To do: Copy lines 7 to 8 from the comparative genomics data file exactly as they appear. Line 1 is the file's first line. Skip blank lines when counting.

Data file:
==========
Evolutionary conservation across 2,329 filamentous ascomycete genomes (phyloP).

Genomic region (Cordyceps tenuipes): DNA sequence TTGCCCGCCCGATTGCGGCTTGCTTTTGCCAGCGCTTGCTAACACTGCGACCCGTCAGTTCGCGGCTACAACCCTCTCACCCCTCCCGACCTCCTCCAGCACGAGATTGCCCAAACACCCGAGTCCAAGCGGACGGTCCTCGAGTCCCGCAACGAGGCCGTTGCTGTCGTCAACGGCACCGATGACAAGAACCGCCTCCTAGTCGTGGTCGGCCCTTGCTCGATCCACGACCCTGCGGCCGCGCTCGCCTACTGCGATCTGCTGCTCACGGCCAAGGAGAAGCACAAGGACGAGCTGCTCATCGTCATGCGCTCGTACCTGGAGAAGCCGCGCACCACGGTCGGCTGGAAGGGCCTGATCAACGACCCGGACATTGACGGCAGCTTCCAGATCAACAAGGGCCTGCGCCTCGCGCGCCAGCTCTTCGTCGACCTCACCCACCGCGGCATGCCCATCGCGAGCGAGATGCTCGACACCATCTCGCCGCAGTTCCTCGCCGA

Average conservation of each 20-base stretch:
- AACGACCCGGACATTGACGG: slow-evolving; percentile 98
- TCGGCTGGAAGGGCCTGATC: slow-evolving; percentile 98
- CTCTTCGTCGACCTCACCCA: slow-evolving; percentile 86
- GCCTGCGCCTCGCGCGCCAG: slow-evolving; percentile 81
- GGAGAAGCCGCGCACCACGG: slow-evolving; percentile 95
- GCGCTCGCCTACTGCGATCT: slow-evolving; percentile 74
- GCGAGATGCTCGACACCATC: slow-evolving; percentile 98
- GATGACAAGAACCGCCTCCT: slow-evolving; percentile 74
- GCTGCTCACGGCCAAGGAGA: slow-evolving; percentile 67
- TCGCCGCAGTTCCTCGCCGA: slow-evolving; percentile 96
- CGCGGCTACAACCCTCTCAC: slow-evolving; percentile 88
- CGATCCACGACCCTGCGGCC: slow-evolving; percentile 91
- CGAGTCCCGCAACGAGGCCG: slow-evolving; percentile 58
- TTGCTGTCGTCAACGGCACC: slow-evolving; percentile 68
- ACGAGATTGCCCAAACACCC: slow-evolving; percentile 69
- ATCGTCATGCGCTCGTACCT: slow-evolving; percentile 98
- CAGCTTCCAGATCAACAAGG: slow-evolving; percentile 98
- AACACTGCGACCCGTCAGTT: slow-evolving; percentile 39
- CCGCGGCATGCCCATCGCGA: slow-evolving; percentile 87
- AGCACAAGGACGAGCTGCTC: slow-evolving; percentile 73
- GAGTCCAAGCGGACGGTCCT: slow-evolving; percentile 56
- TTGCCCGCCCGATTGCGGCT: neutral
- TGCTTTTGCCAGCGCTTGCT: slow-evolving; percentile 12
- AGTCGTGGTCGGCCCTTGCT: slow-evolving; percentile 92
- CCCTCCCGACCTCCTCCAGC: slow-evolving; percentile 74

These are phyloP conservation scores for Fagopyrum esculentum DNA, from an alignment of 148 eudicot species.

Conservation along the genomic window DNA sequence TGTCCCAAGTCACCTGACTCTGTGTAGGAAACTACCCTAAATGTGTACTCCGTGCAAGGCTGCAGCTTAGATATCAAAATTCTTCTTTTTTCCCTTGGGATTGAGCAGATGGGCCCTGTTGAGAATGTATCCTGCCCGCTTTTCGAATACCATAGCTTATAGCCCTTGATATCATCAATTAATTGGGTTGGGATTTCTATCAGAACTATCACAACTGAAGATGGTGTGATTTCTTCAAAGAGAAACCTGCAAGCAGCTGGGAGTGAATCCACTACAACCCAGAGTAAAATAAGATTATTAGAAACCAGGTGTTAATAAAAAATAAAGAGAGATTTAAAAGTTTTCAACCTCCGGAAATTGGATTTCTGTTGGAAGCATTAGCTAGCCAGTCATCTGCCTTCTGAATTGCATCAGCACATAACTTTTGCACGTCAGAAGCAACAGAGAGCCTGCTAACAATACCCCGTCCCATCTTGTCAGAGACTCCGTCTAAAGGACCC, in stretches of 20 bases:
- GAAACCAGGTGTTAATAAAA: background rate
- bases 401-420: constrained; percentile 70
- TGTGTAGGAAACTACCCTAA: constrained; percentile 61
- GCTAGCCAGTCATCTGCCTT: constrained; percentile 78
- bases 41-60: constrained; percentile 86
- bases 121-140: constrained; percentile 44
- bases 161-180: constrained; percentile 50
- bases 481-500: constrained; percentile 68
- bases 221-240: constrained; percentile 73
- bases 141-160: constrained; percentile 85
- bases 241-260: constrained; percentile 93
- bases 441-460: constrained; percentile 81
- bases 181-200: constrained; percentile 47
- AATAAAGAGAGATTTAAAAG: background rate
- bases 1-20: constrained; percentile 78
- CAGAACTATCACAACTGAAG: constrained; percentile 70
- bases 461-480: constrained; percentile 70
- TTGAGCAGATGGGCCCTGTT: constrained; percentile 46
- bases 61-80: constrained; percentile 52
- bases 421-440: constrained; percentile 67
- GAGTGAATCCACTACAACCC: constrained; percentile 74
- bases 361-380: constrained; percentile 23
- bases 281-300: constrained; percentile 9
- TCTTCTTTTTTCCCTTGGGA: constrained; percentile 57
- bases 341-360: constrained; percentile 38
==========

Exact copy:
- GCCTGCGCCTCGCGCGCCAG: slow-evolving; percentile 81
- GGAGAAGCCGCGCACCACGG: slow-evolving; percentile 95